If you think the school is not using current and accurate information in planning your child’s education, you may request an IEE in any area that concerns you. You may make your request in an ARD meeting or in writing to your school’s special education representative. Typically schools will agree to provide independent evaluations because obtaining an independent second opinion is an efficient way of resolving disagreements.
What Is the Value of an IEE?
One goal of Congress in passing the 1997 Amendments to the IDEA was to strengthen the role of parents in the educational decision-making process. An IEE provides parents added authority at the IEP meeting. One court held:
“[T]he failure to receive and consider parental information, including evaluations they may obtain, directly denies parents the pivotal role they should enjoy in the development of their child’s placement. This role includes not only providing evaluations or other information, but discussing such information. Consideration of such outside information also ensures that a program is individualized and provides a check on the judgments being made by school officials regarding the child.” Community Consolidated Sch. Dist. No. 180, 27 IDELR 1004, 1005-06.
Federal regulations require that parents and school personnel act as equal participants in the development of a child’s IEP and that the parents’ participation in the IEP process must be meaningful. In many cases, independent evaluations provide support for the parents’ opinions and requests. When a school district refuses to consider an independent evaluation, it not only denies equal and meaningful input from the parents, but it also prevents important information from the evaluation from being considered by the IEP team that develops the IEP.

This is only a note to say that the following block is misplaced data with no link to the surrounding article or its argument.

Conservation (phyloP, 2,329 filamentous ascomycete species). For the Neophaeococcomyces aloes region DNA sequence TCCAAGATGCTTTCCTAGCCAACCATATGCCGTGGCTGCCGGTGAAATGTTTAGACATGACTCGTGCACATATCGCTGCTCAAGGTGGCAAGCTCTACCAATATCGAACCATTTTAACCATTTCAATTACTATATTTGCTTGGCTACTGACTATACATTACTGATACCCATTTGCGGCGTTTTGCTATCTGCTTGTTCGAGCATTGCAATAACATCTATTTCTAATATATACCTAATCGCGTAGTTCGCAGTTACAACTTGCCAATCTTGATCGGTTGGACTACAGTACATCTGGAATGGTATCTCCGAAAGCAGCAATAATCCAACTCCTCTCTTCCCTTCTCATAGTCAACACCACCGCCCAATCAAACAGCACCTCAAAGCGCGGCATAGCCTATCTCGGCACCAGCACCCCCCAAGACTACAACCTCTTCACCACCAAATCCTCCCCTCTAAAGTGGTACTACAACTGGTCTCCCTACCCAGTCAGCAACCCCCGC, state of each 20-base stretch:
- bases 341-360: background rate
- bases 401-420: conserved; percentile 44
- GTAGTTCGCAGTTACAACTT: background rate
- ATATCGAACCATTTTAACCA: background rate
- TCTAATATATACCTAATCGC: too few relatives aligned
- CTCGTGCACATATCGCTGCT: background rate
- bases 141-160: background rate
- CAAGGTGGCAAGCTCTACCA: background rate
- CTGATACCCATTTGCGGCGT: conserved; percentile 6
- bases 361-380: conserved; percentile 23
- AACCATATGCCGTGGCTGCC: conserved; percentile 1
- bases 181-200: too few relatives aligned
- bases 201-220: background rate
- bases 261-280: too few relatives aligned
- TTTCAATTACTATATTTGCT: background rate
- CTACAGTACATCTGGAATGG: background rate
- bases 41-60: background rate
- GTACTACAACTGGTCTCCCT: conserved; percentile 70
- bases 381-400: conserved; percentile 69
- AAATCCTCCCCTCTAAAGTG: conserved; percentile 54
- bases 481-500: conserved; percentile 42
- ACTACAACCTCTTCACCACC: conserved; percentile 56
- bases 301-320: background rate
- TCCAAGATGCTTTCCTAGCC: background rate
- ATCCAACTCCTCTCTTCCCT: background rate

Parents are not the only ones to find IEEs valuable. Sometimes, school districts request IEEs when they lack the personnel or expertise to conduct a particular type of evaluation. In other instances, a school district may seek an IEE to assuage parental concerns about the fairness or accuracy of an evaluation.
What Is Required of School Districts?
The federal regulations direct school districts to inform parents of their right to obtain an IEE, 34 C.F.R. §300.502(a), where they may obtain an IEE, id., and conditions for obtaining an IEE at public expense. 34 C.F.R §300.502(b).
Several sections of the federal regulations direct local school systems to ensure that such information provided by parents is properly considered. See 34 C.F.R. §§300.343(c)(2)(iii), 300.503(c), 300.533(a)(1)(i). The federal regulations even envision instances where the independent evaluation may be given greater weight than the school system’s evaluation. 34 C.F.R. §300.502(b).
Consideration of parentally obtained evaluations by the IEP team is not discretionary, it is mandatory. 34 C.F.R. 300.503(c) (“If the parent obtains an independent educational evaluation at private expense, the results of the evaluation (1) Must be considered by the public agency in any decision made with respect to the provision of a [free appropriate public education] to the child.”). (Emphasis added).